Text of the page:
Monday, May 02, 2022

BuT tHe bAsE rAtE fAlLaCy

Pointing out that a high (and apparently growing) share of people dying from covid are vaxxed/boosted made people about as mad as telling them that Elon's "self-driving cars" were a con.
The pandemic’s toll is no longer falling almost exclusively on those who chose not to or could not get shots, with vaccine protection waning over time and the elderly and immunocompromised — who are at greatest risk of succumbing to covid-19, even if vaccinated — having a harder time dodging increasingly contagious strains.

The vaccinated made up 42 percent of fatalities in January and February during the highly contagious omicron variant’s surge, compared with 23 percent of the dead in September, the peak of the delta wave, according to nationwide data from the Centers for Disease Control and Prevention analyzed by The Post. The data is based on the date of infection and limited to a sampling of cases in which vaccination status was known.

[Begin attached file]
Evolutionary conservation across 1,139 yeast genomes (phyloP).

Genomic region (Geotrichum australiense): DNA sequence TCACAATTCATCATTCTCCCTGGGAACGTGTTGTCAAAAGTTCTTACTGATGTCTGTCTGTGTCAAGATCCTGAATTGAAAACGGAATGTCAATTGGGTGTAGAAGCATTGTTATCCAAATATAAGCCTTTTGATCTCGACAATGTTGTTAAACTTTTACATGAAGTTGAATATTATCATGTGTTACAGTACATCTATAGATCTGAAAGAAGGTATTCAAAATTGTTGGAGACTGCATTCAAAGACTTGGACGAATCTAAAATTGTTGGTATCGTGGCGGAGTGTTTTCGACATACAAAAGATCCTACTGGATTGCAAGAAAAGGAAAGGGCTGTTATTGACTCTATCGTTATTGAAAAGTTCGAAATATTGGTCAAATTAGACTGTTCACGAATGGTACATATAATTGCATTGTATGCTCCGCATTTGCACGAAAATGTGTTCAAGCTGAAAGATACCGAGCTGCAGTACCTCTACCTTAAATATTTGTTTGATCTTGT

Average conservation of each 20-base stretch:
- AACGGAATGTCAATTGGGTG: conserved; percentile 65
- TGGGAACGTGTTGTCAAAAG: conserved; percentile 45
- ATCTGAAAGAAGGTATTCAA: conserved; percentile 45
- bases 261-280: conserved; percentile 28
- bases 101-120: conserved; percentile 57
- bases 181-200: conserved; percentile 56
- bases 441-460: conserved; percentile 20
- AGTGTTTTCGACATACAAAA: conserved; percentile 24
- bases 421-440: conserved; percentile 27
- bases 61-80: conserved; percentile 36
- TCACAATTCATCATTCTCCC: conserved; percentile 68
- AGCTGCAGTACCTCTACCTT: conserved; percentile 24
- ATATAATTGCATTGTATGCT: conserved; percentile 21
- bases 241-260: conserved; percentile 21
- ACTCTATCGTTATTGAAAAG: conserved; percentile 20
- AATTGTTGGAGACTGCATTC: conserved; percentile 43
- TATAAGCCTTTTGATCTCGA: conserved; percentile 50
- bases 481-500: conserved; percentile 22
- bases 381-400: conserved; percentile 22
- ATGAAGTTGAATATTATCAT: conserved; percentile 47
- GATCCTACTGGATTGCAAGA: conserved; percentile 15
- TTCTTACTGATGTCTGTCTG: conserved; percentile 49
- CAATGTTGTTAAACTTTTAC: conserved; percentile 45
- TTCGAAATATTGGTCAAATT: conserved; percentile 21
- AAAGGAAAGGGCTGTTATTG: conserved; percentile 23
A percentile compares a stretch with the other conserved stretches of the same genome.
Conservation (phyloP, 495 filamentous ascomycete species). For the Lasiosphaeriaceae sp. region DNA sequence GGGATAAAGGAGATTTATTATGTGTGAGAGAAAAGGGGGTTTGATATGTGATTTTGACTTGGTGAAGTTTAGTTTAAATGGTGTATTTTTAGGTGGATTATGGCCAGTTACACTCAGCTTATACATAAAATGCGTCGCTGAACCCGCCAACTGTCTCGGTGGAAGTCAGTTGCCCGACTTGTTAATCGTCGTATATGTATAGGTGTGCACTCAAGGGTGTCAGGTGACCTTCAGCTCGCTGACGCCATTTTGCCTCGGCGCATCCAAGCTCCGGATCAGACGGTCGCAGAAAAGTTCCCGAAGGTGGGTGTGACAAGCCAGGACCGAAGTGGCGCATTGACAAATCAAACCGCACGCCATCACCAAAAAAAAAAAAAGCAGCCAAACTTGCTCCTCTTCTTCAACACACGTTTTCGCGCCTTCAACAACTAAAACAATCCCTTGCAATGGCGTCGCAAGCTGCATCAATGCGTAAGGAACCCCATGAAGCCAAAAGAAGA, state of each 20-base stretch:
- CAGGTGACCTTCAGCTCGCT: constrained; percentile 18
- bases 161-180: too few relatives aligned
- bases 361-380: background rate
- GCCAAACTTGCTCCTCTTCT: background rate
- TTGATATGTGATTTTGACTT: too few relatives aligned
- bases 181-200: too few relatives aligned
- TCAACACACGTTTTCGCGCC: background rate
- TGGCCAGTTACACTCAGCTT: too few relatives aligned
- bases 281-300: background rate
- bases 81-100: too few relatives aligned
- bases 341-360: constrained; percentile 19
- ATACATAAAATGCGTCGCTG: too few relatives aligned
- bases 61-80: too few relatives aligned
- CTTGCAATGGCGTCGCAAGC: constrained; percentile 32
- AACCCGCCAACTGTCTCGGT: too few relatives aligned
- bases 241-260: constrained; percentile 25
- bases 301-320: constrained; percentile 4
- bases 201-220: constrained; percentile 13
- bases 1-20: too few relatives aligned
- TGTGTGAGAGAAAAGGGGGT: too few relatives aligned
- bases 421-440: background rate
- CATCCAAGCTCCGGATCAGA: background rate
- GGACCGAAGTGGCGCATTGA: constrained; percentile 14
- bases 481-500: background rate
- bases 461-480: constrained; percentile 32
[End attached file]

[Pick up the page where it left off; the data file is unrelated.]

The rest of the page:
People learned about the "base rate fallacy" and started saying it in response to everything, supplanting "correlation doesn't mean causation" and "sir thouest hath ad homined me" as the most misused internet retorts.

Yes the vaccines and boosters work, but immunity wanes (as every other country has been trying to tell us) and they are not foolproof. A lot of people died in January and February, and a lot of those people were vaccinated. The "base rate fallacy" is a point about misusing these numbers to argue that the vaccines don't work; as a higher and higher share of the population is vaxxed, a higher share of deaths will tend to be from vaxxed people (if all people are vaxxed, then 100% of covid deaths will be from vaccinated people).

But the US vax rate is not that high and it has not been growing. Instead, immunity has been waning as boosters stalled.